GIS, as Dorling and Fairbairn write, is a very democratic medium. Mapmaking is no longer reserved for the wealthy, the government and the military. Anyone with access to data and GIS software can make a map. The maps can be made and used by individuals, neighborhoods, libraries and city planning groups. Increasing amounts of data for the maps are publicly available. The maps can show numerous layers of data and the layers can be turned on and off. GIS maps are easily changed and updated. Furthermore, maps communicate the creators’ ideas and goals differently, sometimes better, than text and statistics. Maps allow data to be seen. The greatest potential benefit of GIS belongs to community groups working to improve their cities and neighborhoods. Maps help groups carry out their tasks and are used to propose projects and solicit funding from city government.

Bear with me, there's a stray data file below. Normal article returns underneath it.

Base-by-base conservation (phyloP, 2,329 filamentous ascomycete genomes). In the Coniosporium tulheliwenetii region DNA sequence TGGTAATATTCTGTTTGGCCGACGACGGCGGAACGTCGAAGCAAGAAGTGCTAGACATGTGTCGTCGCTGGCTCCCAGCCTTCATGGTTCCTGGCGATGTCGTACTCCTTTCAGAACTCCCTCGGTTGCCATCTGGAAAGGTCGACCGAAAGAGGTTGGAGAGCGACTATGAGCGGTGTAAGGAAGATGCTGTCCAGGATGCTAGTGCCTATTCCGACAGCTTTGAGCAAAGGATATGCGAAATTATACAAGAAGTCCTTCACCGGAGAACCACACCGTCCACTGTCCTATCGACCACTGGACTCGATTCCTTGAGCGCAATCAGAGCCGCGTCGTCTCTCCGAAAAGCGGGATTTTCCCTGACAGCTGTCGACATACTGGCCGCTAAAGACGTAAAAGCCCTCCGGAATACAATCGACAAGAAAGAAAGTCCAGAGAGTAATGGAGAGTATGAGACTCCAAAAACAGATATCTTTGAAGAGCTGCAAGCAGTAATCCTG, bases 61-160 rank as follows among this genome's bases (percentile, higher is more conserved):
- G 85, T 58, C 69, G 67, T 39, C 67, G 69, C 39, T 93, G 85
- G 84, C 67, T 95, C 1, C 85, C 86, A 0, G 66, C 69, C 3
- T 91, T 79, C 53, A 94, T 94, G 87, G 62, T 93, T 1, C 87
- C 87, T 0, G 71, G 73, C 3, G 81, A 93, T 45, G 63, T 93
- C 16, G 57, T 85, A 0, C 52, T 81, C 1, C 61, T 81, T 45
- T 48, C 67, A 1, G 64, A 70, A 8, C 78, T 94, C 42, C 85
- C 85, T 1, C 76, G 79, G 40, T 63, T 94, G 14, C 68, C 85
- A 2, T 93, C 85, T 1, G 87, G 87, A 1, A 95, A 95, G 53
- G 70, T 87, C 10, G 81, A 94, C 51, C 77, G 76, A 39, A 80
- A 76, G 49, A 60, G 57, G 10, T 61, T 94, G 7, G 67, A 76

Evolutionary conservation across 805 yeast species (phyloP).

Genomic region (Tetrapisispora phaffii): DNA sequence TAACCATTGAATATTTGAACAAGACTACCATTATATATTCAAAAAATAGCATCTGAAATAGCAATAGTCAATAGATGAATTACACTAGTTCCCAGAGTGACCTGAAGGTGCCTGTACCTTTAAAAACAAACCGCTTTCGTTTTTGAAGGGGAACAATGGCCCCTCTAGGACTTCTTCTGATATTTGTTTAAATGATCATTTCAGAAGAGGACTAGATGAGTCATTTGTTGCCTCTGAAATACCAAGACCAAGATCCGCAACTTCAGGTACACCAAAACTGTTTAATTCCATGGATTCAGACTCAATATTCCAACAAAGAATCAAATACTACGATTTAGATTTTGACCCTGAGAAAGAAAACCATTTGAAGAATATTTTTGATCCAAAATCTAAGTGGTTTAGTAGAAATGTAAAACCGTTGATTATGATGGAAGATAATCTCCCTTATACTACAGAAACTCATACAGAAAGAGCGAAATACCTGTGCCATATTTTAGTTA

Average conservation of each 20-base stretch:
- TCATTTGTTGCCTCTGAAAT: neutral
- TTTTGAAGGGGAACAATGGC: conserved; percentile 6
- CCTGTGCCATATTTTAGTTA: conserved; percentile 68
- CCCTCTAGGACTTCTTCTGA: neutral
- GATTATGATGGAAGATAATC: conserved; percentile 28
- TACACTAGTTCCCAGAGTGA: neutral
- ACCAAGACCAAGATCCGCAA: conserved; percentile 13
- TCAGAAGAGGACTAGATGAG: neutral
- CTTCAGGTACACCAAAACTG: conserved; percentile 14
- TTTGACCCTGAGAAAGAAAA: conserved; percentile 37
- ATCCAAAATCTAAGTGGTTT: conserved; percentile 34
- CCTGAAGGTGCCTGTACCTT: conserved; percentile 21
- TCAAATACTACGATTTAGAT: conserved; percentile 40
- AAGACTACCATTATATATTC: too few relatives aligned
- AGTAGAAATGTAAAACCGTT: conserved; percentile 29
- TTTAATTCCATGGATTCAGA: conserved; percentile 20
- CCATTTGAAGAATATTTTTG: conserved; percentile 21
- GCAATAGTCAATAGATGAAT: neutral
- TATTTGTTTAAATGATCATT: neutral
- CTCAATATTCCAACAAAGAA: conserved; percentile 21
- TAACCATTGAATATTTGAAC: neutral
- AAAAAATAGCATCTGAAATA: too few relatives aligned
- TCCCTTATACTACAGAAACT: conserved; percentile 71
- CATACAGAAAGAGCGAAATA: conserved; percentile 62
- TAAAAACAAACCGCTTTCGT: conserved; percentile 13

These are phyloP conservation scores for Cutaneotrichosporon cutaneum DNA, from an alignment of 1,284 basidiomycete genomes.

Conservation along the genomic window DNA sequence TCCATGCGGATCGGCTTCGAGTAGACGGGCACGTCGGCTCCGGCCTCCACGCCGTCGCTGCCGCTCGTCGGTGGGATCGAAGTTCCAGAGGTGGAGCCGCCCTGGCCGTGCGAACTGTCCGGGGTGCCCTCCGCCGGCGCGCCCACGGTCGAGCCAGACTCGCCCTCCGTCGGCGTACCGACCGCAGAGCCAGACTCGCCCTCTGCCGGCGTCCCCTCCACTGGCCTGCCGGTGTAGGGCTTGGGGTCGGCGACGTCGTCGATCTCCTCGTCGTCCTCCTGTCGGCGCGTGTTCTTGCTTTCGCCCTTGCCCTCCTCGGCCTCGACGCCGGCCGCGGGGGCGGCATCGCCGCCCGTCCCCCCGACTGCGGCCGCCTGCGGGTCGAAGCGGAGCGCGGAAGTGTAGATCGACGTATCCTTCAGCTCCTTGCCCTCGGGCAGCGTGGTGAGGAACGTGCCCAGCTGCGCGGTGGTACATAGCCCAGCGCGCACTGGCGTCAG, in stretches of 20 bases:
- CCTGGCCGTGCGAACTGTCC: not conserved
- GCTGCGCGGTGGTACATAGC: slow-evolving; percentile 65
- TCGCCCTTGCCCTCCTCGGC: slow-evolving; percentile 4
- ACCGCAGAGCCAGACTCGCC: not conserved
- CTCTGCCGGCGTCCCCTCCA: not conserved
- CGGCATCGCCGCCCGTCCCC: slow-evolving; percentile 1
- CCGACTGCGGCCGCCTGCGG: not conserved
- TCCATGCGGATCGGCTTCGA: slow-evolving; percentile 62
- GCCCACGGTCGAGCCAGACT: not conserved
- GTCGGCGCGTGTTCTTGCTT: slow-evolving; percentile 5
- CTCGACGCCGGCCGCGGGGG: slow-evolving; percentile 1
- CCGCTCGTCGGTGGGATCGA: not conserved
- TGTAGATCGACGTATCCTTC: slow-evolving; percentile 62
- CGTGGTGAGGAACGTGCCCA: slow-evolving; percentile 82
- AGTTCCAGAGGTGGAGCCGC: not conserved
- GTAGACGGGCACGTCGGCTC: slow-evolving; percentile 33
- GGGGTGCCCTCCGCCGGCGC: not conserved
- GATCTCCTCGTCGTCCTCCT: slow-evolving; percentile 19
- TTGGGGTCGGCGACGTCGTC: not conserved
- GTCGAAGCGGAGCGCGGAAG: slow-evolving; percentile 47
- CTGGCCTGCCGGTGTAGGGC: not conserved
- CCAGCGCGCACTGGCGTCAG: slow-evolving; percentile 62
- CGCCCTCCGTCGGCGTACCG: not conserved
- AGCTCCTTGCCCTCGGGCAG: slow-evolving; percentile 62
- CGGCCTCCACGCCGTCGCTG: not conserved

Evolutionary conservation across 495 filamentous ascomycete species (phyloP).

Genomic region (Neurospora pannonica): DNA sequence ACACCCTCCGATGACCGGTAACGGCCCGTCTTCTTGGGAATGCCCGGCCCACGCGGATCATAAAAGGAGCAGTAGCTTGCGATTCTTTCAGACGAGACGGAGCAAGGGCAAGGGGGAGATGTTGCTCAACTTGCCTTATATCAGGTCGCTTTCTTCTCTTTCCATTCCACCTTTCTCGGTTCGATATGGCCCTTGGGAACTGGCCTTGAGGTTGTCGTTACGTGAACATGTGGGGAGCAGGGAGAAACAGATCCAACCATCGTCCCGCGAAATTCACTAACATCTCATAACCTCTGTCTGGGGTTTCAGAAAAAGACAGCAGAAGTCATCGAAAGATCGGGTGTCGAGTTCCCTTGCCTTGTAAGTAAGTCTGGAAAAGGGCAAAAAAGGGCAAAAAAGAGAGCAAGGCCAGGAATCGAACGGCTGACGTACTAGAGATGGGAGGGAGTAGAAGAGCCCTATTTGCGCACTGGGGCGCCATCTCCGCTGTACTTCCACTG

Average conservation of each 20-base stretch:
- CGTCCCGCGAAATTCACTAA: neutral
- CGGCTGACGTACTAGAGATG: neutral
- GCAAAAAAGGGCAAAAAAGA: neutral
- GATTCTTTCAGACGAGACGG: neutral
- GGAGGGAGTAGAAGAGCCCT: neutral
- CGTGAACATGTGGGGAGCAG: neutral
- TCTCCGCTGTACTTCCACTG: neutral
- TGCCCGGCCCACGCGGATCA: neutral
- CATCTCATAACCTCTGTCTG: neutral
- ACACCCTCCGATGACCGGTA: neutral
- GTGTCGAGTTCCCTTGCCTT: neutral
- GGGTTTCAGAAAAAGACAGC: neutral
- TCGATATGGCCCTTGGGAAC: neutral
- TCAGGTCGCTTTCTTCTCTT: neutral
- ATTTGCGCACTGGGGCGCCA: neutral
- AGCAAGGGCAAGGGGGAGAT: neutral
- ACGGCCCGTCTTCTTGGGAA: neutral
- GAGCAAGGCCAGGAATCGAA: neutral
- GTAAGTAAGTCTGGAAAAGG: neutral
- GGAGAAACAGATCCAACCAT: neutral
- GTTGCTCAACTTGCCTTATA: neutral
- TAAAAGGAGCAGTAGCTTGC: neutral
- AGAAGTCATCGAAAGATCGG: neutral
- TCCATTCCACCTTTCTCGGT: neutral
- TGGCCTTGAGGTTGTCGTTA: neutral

GIS, however, is very labor-intensive. Libraries that implement GIS, for example, need a large amount of time for training staff and for instructing users. They need the proper hardware and software. They also need money. Despite the decreasing costs of GIS software, it is still expensive. Not all libraries can afford it, let alone community groups. Also, GIS shares the same risks as other digital information: systems crash, files get lost and information is not preserved. The greatest potential threat of GIS is its tendency to emphasize an area over an individual. Rather than serving people based on who they are and what they do, GIS causes people to receive service based on where they live.